There are two trains of thought for those who do not think they need a will. First, there are those of the mindset that they are young, healthy, and invulnerable and do not need asset protection at this time. Second, there are those who think they have nothing to pass over to the next generation.
At Law Offices of David M. Schlachter we like to think of a will as peace of mind. Once you write one you know you are protected, your interests and desires will be followed, and that is one less thing you have to worry about. Indeed, we like to think that "will" is a good word. Once you know the reasons for having one and how easy, inexpensive, and not burdensome it is to get a will drafted by our office, you will also think of it as a good word.
Remember, Estate Planning is not only planning for the next generation. It includes retirement planning and it also offers tools available to control assets and reduce income taxes. Estate Planning can also help shelter assets in order to qualify for certain government programs. Estate Planning also has the important function of reducing the burden on family of administering the estate.
Additionally, domestic partners have their own special issues when it comes to estate planning.
Clients with investments further require Estate Planning to reduce their tax liabilities and to protect the distribution of the income. IRAs, annuities, and retirement properties require proper Estate Planning.
Halachic or Kosher Wills have a provision that makes the document Kosher or legal under Jewish Talmudic Law. The laws of inheritance are different under Talmudic law and many Jews abide by these laws. While Biblical and Talmudic laws of inheritance do not provide for a last will and testament, the Halachic Will is a valid document under Talmudic law used to allows the drafter to distribute assets as the drafter sees fit. Thus, the Halachic Will is binding in American courts and Bais Din.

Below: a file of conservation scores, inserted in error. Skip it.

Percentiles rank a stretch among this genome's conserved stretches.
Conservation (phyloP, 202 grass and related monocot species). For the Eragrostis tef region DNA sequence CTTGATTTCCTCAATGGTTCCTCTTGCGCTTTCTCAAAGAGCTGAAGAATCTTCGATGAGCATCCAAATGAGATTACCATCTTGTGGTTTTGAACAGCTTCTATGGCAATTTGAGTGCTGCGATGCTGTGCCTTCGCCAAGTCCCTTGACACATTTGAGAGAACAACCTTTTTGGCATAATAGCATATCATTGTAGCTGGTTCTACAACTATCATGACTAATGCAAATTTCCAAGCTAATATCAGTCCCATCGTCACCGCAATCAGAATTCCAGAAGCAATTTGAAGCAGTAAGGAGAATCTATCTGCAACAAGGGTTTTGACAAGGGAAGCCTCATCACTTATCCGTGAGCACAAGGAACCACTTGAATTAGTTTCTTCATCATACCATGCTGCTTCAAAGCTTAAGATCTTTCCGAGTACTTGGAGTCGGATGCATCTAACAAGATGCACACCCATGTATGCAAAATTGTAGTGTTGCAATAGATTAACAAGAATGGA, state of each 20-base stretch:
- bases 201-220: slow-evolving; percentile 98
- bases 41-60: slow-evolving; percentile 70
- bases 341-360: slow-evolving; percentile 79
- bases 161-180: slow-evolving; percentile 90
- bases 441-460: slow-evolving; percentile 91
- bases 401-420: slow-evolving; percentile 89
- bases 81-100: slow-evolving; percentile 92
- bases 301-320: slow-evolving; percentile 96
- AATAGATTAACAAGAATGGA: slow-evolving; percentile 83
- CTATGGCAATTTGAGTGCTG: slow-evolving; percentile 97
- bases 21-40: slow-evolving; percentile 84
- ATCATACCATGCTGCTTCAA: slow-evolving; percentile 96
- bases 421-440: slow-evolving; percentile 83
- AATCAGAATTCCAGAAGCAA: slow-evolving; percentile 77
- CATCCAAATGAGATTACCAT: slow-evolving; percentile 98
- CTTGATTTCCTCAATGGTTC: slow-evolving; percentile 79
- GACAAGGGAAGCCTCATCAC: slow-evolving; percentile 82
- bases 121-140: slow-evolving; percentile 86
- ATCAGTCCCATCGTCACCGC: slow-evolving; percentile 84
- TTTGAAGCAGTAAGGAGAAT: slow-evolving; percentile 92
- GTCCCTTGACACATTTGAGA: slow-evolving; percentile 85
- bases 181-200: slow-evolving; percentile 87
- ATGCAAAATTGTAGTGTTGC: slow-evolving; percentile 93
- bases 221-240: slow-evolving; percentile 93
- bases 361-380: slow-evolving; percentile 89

Our office drafts such a document, is familiar with Hilchos Yerusha, and also conducts the ceremonial kinyon suder. David M. Schlachter, our principal, received training in this area, including tutorial by Bain Din Mechon Lehoryoa of Monsey, NY, and is in contact with local authoritative Rabanim.
Trusts, and the other methods of estate planning, are very important tools when planning an estate. Some of their important features are:
Control and invest assets, pool assets from different jurisdictions into one to ease the probate process, simplify the probate process, protect assets from creditors, reduce taxes, reduce gross estate size, and helps large estate remain qualified for government funded resources like Medicaid and Special Education supplements. Our office is knowledgeable with and comfortable using an extensive list of tools and resources for the benefit of our clients' needs.
The items listed below are tools at your disposal which may accomplish a long list of goals. The list is not exhaustive. Please contact our offices to find out more.